Back in the 1960s, Mark Williams Enterprises made a name for itself as a chassis shop, building cars for a variety of racing classes and racking up national event wins in the process. As the years went on and the company expanded their operations, they began to see a need for higher quality driveline components than what were readily available to most builders.
By the mid-1970s the company had a forged steel axle of their own design in the marketplace, and by the end of the decade they’d become one of the most trusted manufacturers of motorsport-caliber drive line components, which would go on to see use in various racing disciplines.
These days, Mark Williams Enterprises conducts their design and manufacturing out of a 32,000 square-foot facility in Louisville, Colorado, where they have the notable distinction of being the only company in the industry who can produce both induction-hardened and thru-hardened axles in-house.
The company’s latest offering is their new 4-inch bore gear case for use with 10-inch ring gears that fit Ford 9-inch housings. This new design allows for a bearing race that is much thicker than the 3.812-inch bearing race that fits into a factory-style third member, in turn allowing for higher power applications without the need to make drastic design changes in order to get everything to work together. We got the lowdown from the folks at Mark Williams Enterprises about the features and details of this new case, along with some insight about how to choose related components with consideration toward strength, efficiency, and cost.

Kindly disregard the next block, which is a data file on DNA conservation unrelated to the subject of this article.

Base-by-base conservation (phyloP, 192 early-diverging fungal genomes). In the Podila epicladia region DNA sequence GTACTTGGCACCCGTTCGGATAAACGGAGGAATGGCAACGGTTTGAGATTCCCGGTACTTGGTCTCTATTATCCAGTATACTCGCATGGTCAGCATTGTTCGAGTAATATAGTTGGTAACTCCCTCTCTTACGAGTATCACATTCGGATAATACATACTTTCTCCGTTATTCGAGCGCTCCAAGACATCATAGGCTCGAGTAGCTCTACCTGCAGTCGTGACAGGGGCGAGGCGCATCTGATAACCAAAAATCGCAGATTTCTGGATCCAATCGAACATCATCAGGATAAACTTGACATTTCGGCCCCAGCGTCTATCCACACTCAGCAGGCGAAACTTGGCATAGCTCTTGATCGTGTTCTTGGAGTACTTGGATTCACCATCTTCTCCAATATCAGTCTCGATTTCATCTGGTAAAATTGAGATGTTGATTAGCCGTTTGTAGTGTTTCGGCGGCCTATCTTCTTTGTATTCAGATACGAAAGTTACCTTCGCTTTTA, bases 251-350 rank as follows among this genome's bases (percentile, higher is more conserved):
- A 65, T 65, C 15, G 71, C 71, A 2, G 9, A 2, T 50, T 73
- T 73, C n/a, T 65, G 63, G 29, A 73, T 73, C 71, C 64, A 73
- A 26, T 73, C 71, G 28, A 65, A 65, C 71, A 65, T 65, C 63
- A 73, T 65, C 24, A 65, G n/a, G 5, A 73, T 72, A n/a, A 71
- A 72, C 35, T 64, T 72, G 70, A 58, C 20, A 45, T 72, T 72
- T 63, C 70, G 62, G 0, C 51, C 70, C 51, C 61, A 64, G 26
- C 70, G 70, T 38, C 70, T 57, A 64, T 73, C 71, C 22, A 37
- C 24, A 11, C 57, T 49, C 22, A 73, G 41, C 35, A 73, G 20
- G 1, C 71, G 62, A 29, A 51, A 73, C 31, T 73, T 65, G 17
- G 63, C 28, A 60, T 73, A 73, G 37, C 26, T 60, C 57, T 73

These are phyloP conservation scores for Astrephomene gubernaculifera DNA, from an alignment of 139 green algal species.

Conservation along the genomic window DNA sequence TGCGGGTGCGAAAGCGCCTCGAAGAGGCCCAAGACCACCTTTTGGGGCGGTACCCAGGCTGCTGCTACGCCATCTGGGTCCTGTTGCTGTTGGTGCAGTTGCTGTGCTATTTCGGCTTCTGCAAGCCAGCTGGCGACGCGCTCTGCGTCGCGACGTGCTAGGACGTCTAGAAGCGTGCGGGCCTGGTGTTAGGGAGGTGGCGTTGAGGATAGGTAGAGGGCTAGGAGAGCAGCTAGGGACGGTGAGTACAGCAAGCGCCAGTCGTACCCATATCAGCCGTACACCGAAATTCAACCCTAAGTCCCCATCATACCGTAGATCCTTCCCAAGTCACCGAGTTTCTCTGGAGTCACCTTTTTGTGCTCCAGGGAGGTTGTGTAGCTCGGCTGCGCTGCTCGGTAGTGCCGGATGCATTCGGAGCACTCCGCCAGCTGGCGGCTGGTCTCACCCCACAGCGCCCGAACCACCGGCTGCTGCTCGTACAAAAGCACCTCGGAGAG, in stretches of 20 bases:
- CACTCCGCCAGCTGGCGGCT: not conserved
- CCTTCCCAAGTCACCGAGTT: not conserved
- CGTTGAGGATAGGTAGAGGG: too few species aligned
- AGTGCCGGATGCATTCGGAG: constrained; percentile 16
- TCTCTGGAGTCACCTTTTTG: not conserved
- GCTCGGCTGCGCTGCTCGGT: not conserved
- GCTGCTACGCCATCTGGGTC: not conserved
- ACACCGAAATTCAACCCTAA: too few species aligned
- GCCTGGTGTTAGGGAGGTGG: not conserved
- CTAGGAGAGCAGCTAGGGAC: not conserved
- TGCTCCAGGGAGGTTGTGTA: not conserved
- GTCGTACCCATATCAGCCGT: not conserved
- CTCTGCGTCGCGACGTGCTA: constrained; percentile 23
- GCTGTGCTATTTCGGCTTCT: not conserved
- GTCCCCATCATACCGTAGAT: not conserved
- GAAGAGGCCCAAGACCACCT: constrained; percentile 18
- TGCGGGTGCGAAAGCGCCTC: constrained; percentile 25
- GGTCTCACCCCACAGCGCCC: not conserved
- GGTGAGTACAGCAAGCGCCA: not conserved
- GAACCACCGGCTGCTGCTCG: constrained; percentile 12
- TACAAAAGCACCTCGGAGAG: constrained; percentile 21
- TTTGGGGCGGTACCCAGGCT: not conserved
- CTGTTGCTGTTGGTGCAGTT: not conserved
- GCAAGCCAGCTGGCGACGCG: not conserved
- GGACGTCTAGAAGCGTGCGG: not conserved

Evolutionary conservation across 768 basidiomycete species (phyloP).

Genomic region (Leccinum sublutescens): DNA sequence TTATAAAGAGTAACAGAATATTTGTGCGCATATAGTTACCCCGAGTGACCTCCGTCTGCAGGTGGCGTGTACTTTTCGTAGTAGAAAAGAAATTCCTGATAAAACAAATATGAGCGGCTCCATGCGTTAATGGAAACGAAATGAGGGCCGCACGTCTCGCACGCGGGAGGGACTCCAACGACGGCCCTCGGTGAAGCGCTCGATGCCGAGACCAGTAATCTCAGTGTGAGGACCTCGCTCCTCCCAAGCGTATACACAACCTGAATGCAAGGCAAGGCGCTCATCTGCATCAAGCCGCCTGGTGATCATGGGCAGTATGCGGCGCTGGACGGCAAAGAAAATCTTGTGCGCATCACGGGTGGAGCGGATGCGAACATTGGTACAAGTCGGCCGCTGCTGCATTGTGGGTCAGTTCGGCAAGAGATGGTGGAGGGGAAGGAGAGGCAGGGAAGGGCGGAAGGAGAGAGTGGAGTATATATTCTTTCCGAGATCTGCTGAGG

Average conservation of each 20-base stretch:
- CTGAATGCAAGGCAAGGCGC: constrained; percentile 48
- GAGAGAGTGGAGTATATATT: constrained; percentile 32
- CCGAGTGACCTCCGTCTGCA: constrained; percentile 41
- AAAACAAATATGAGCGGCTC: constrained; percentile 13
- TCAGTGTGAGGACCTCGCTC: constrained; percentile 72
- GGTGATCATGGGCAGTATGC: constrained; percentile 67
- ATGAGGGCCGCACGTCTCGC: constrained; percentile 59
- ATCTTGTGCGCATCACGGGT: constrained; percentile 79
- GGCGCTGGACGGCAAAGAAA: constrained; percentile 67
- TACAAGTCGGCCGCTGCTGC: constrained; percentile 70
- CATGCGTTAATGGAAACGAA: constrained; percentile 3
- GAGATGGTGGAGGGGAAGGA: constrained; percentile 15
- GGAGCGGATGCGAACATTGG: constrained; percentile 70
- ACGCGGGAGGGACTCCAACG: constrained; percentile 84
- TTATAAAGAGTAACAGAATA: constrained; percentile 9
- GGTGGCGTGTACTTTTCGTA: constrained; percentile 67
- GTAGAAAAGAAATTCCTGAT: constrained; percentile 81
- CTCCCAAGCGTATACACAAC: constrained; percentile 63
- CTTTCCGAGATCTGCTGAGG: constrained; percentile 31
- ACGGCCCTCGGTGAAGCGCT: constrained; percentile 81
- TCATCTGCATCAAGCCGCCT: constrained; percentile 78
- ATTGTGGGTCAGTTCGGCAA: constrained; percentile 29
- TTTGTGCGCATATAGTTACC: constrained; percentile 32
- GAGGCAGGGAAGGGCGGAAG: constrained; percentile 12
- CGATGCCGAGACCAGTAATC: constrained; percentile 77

A Bigger Bearing For Improved Strength
As is often the case when optimizing an existing design, some of the biggest hurdles involve finding ways to make it better while simultaneously retaining the core design features so that it still plays nice with the rest of the hardware around it. “The challenge here was to fit a 4-inch bearing into a factory-style third member without redesigning the whole system,” says Andrew Dickson of Mark Williams Enterprises. “The larger bearings are needed to allow for large spline axles, but there’s little room to fit bearings that large into standard caps.”